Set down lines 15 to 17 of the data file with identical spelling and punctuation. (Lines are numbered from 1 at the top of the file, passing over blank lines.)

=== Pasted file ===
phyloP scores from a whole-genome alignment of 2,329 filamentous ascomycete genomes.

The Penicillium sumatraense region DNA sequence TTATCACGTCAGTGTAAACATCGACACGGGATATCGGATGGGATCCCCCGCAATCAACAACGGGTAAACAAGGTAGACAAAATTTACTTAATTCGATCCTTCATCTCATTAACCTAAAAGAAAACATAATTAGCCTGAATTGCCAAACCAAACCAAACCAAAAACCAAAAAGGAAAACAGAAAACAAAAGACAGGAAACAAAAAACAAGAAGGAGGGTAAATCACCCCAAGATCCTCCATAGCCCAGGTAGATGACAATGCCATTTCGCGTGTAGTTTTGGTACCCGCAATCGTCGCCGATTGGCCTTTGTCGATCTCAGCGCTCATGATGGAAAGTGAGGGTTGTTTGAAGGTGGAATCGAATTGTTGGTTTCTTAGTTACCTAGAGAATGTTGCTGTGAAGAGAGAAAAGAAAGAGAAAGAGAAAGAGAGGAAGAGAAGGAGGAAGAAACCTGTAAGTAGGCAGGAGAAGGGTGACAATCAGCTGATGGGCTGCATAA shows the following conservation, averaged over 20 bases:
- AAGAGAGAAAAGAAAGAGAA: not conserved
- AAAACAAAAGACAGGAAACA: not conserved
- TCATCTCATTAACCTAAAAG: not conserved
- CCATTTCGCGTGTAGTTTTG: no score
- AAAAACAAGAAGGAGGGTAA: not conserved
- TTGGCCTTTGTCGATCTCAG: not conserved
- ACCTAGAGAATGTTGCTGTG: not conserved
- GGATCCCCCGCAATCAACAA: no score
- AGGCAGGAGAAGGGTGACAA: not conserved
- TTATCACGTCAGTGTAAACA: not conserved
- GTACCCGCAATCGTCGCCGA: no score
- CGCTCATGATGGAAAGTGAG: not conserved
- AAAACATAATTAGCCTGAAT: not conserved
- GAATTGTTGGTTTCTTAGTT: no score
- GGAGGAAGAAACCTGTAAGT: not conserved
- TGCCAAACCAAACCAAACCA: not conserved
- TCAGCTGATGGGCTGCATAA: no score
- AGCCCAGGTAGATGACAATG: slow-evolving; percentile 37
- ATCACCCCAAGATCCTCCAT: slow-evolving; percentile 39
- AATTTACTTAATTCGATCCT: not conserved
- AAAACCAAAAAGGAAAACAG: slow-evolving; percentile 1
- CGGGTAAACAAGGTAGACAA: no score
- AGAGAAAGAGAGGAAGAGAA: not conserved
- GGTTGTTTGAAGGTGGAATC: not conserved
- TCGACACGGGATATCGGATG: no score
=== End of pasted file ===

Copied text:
- AAAACATAATTAGCCTGAAT: not conserved
- GAATTGTTGGTTTCTTAGTT: no score
- GGAGGAAGAAACCTGTAAGT: not conserved